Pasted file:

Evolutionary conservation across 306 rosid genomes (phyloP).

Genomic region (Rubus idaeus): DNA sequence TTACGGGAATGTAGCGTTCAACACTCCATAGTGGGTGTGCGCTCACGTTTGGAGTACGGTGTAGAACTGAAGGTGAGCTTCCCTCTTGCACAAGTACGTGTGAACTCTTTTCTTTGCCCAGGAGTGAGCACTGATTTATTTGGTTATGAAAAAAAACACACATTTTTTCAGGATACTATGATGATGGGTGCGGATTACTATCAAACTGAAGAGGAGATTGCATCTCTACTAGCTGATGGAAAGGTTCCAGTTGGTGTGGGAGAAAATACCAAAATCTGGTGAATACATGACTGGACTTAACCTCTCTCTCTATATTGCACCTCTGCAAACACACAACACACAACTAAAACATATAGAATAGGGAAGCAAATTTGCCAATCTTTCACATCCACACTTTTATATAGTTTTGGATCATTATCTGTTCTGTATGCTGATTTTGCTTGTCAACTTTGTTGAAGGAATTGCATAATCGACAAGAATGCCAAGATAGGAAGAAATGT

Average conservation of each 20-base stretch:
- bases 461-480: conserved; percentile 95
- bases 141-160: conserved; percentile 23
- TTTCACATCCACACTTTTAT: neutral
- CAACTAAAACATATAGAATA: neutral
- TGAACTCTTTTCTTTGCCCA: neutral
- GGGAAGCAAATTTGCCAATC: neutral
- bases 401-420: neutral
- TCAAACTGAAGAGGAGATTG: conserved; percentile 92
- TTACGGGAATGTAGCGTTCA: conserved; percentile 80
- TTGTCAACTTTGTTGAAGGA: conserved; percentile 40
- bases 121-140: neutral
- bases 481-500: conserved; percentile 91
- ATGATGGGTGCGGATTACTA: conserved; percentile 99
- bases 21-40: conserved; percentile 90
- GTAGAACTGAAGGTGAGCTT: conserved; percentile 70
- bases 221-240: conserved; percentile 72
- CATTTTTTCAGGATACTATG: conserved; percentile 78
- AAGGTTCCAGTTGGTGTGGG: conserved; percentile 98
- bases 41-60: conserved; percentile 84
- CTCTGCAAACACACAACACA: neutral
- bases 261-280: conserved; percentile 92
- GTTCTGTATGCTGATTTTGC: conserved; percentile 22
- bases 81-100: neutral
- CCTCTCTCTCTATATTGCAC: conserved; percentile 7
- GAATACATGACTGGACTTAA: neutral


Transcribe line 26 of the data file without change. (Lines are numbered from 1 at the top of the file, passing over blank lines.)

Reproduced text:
- bases 81-100: neutral